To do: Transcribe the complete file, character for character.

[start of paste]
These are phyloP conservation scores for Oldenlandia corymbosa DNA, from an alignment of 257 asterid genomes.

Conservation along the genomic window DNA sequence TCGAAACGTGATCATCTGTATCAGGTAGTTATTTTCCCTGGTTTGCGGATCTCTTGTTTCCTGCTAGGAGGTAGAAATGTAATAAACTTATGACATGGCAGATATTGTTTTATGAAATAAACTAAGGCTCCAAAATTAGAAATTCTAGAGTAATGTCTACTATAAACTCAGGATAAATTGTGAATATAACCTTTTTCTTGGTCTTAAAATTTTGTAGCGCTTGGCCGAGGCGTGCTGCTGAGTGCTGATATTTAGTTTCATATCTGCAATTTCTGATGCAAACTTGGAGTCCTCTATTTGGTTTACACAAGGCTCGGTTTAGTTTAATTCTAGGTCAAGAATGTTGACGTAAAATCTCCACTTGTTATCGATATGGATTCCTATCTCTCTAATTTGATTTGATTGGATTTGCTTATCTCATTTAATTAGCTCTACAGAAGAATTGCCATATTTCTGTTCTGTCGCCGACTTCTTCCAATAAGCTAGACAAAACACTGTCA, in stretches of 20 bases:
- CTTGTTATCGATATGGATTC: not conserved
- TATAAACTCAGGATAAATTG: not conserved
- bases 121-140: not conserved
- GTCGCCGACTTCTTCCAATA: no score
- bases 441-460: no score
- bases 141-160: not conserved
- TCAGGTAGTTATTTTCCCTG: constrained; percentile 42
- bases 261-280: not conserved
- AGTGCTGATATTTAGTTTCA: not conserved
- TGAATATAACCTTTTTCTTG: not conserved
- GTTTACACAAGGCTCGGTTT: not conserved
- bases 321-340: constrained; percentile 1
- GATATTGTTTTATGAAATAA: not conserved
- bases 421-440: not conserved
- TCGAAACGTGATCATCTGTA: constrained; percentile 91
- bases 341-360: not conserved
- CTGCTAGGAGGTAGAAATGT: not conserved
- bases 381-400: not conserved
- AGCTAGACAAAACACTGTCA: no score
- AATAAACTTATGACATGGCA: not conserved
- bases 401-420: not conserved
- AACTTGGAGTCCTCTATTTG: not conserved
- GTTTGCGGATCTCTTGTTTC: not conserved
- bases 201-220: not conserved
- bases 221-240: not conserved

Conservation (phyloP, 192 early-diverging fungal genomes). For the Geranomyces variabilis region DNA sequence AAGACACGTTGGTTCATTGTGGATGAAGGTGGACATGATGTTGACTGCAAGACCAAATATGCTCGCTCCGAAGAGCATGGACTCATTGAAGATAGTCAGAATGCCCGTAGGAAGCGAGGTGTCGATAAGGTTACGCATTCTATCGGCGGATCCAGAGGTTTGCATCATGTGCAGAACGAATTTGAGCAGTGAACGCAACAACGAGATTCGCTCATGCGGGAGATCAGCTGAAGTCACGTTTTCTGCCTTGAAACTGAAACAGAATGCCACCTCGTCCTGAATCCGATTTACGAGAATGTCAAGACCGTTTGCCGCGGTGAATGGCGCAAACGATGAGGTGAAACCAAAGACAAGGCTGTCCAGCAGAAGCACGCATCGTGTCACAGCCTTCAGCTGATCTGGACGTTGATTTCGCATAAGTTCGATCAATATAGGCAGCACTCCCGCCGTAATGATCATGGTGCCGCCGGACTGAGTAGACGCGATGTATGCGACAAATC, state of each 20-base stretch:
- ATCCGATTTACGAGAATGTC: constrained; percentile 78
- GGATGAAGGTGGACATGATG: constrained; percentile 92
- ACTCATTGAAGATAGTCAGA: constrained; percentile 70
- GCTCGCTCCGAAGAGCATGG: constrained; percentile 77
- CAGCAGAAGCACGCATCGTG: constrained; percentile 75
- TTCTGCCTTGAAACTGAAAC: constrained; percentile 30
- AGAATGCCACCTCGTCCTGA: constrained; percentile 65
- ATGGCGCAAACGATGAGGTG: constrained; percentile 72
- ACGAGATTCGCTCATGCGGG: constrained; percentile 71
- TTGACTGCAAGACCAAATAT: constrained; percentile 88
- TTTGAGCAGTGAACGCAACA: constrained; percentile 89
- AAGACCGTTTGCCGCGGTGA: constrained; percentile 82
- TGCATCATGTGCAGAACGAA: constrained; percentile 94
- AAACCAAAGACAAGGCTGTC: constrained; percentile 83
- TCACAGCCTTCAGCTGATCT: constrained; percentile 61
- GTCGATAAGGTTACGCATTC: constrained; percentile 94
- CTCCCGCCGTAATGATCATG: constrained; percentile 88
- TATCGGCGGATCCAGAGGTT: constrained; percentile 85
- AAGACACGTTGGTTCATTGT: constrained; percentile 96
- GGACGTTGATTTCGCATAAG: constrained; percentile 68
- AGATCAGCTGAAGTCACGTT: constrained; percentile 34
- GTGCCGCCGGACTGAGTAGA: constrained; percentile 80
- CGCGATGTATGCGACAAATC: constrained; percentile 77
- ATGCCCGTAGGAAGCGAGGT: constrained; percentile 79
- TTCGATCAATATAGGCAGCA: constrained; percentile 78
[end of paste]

These are phyloP conservation scores for Oldenlandia corymbosa DNA, from an alignment of 257 asterid genomes.

Conservation along the genomic window DNA sequence TCGAAACGTGATCATCTGTATCAGGTAGTTATTTTCCCTGGTTTGCGGATCTCTTGTTTCCTGCTAGGAGGTAGAAATGTAATAAACTTATGACATGGCAGATATTGTTTTATGAAATAAACTAAGGCTCCAAAATTAGAAATTCTAGAGTAATGTCTACTATAAACTCAGGATAAATTGTGAATATAACCTTTTTCTTGGTCTTAAAATTTTGTAGCGCTTGGCCGAGGCGTGCTGCTGAGTGCTGATATTTAGTTTCATATCTGCAATTTCTGATGCAAACTTGGAGTCCTCTATTTGGTTTACACAAGGCTCGGTTTAGTTTAATTCTAGGTCAAGAATGTTGACGTAAAATCTCCACTTGTTATCGATATGGATTCCTATCTCTCTAATTTGATTTGATTGGATTTGCTTATCTCATTTAATTAGCTCTACAGAAGAATTGCCATATTTCTGTTCTGTCGCCGACTTCTTCCAATAAGCTAGACAAAACACTGTCA, in stretches of 20 bases:
- CTTGTTATCGATATGGATTC: not conserved
- TATAAACTCAGGATAAATTG: not conserved
- bases 121-140: not conserved
- GTCGCCGACTTCTTCCAATA: no score
- bases 441-460: no score
- bases 141-160: not conserved
- TCAGGTAGTTATTTTCCCTG: constrained; percentile 42
- bases 261-280: not conserved
- AGTGCTGATATTTAGTTTCA: not conserved
- TGAATATAACCTTTTTCTTG: not conserved
- GTTTACACAAGGCTCGGTTT: not conserved
- bases 321-340: constrained; percentile 1
- GATATTGTTTTATGAAATAA: not conserved
- bases 421-440: not conserved
- TCGAAACGTGATCATCTGTA: constrained; percentile 91
- bases 341-360: not conserved
- CTGCTAGGAGGTAGAAATGT: not conserved
- bases 381-400: not conserved
- AGCTAGACAAAACACTGTCA: no score
- AATAAACTTATGACATGGCA: not conserved
- bases 401-420: not conserved
- AACTTGGAGTCCTCTATTTG: not conserved
- GTTTGCGGATCTCTTGTTTC: not conserved
- bases 201-220: not conserved
- bases 221-240: not conserved

Conservation (phyloP, 192 early-diverging fungal genomes). For the Geranomyces variabilis region DNA sequence AAGACACGTTGGTTCATTGTGGATGAAGGTGGACATGATGTTGACTGCAAGACCAAATATGCTCGCTCCGAAGAGCATGGACTCATTGAAGATAGTCAGAATGCCCGTAGGAAGCGAGGTGTCGATAAGGTTACGCATTCTATCGGCGGATCCAGAGGTTTGCATCATGTGCAGAACGAATTTGAGCAGTGAACGCAACAACGAGATTCGCTCATGCGGGAGATCAGCTGAAGTCACGTTTTCTGCCTTGAAACTGAAACAGAATGCCACCTCGTCCTGAATCCGATTTACGAGAATGTCAAGACCGTTTGCCGCGGTGAATGGCGCAAACGATGAGGTGAAACCAAAGACAAGGCTGTCCAGCAGAAGCACGCATCGTGTCACAGCCTTCAGCTGATCTGGACGTTGATTTCGCATAAGTTCGATCAATATAGGCAGCACTCCCGCCGTAATGATCATGGTGCCGCCGGACTGAGTAGACGCGATGTATGCGACAAATC, state of each 20-base stretch:
- ATCCGATTTACGAGAATGTC: constrained; percentile 78
- GGATGAAGGTGGACATGATG: constrained; percentile 92
- ACTCATTGAAGATAGTCAGA: constrained; percentile 70
- GCTCGCTCCGAAGAGCATGG: constrained; percentile 77
- CAGCAGAAGCACGCATCGTG: constrained; percentile 75
- TTCTGCCTTGAAACTGAAAC: constrained; percentile 30
- AGAATGCCACCTCGTCCTGA: constrained; percentile 65
- ATGGCGCAAACGATGAGGTG: constrained; percentile 72
- ACGAGATTCGCTCATGCGGG: constrained; percentile 71
- TTGACTGCAAGACCAAATAT: constrained; percentile 88
- TTTGAGCAGTGAACGCAACA: constrained; percentile 89
- AAGACCGTTTGCCGCGGTGA: constrained; percentile 82
- TGCATCATGTGCAGAACGAA: constrained; percentile 94
- AAACCAAAGACAAGGCTGTC: constrained; percentile 83
- TCACAGCCTTCAGCTGATCT: constrained; percentile 61
- GTCGATAAGGTTACGCATTC: constrained; percentile 94
- CTCCCGCCGTAATGATCATG: constrained; percentile 88
- TATCGGCGGATCCAGAGGTT: constrained; percentile 85
- AAGACACGTTGGTTCATTGT: constrained; percentile 96
- GGACGTTGATTTCGCATAAG: constrained; percentile 68
- AGATCAGCTGAAGTCACGTT: constrained; percentile 34
- GTGCCGCCGGACTGAGTAGA: constrained; percentile 80
- CGCGATGTATGCGACAAATC: constrained; percentile 77
- ATGCCCGTAGGAAGCGAGGT: constrained; percentile 79
- TTCGATCAATATAGGCAGCA: constrained; percentile 78